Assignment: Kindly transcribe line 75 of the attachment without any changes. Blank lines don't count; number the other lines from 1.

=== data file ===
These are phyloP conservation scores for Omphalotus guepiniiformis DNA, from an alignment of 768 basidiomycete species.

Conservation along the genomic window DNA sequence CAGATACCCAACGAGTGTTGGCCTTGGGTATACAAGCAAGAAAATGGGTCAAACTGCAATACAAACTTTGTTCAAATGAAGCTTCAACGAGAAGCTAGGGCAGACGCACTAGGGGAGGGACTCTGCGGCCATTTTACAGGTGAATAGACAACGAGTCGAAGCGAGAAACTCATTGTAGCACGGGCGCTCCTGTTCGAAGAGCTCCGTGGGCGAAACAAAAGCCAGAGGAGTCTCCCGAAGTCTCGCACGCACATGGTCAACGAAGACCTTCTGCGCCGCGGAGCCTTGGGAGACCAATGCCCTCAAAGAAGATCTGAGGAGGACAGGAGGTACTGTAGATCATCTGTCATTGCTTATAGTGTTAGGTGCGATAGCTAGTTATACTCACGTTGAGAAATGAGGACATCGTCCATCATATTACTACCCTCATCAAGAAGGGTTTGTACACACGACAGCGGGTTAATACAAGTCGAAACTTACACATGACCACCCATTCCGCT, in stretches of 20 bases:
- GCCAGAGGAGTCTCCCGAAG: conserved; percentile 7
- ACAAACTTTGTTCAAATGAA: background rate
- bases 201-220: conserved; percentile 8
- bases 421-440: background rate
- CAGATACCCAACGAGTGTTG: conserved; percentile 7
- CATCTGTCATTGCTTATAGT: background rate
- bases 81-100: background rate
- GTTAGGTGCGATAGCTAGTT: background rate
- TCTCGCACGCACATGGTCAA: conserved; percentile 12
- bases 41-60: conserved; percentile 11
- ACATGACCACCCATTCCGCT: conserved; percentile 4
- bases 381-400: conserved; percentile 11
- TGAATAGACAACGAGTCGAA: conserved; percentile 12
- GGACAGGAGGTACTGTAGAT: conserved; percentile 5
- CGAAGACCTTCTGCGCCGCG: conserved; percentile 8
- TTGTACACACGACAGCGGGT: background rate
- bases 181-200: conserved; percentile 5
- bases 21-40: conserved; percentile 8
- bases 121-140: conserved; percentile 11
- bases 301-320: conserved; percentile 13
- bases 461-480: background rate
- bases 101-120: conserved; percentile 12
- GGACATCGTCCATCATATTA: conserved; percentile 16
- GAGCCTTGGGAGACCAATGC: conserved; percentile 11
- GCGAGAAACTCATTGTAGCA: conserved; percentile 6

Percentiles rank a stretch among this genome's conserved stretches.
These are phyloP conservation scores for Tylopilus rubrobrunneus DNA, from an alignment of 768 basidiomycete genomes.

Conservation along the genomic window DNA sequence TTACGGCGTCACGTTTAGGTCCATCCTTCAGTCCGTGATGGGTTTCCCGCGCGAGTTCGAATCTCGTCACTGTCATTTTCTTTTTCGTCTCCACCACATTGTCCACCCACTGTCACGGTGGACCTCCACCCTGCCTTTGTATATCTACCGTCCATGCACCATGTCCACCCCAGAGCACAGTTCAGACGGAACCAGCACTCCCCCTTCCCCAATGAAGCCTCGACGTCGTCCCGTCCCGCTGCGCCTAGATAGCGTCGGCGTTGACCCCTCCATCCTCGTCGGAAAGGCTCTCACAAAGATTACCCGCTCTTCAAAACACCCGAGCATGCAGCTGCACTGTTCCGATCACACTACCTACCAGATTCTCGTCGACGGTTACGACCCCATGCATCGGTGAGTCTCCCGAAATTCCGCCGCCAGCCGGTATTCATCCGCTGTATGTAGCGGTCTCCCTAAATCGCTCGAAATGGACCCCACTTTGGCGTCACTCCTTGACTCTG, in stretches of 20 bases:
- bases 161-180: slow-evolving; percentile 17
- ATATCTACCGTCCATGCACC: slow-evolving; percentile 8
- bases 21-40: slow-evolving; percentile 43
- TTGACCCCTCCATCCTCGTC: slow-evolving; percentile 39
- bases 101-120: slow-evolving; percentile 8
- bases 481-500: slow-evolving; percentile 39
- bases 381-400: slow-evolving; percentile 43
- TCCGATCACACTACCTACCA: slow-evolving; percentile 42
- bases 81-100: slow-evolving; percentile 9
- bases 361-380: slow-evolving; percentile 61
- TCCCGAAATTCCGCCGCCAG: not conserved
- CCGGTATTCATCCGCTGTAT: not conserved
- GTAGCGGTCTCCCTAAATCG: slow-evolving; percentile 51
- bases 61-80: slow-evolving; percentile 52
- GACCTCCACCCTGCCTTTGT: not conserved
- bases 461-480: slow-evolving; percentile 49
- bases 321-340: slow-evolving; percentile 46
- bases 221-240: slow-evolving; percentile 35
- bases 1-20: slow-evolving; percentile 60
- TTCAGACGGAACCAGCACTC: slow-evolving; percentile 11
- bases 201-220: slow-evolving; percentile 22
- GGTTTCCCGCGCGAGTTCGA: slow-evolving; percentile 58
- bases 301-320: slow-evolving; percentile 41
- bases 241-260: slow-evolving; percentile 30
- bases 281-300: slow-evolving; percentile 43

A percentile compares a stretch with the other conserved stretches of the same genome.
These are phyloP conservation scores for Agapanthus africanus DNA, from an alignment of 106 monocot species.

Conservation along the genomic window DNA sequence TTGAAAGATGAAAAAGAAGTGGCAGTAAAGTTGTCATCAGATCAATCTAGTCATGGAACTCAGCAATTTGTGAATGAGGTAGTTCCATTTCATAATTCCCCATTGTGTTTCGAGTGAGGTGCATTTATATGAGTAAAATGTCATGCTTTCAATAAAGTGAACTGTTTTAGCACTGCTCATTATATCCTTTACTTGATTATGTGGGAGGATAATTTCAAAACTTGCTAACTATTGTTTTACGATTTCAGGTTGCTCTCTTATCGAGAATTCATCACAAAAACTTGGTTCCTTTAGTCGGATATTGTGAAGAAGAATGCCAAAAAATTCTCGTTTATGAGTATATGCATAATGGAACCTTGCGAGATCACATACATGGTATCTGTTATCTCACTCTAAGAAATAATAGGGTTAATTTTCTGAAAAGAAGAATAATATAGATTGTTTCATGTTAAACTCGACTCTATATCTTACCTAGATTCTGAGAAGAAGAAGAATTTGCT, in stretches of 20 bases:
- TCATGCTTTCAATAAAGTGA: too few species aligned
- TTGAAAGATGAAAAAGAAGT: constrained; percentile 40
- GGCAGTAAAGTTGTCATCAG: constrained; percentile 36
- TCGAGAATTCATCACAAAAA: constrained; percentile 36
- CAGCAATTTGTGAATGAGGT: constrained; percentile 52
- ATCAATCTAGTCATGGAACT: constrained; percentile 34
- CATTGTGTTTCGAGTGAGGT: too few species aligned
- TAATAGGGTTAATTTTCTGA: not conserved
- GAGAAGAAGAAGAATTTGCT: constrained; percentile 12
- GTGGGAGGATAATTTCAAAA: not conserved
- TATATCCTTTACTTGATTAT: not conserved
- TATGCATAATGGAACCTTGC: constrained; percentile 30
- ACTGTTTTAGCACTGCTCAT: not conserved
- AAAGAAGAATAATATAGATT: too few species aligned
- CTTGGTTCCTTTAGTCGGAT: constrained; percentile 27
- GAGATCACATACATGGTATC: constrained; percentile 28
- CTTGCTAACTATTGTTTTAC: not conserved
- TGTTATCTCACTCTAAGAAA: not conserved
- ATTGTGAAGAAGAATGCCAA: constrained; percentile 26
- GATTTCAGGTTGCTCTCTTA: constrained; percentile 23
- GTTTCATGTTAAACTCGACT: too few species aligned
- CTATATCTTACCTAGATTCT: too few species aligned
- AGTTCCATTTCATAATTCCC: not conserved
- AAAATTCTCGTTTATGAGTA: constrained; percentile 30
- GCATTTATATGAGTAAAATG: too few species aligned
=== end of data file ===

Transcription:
- CTTGCTAACTATTGTTTTAC: not conserved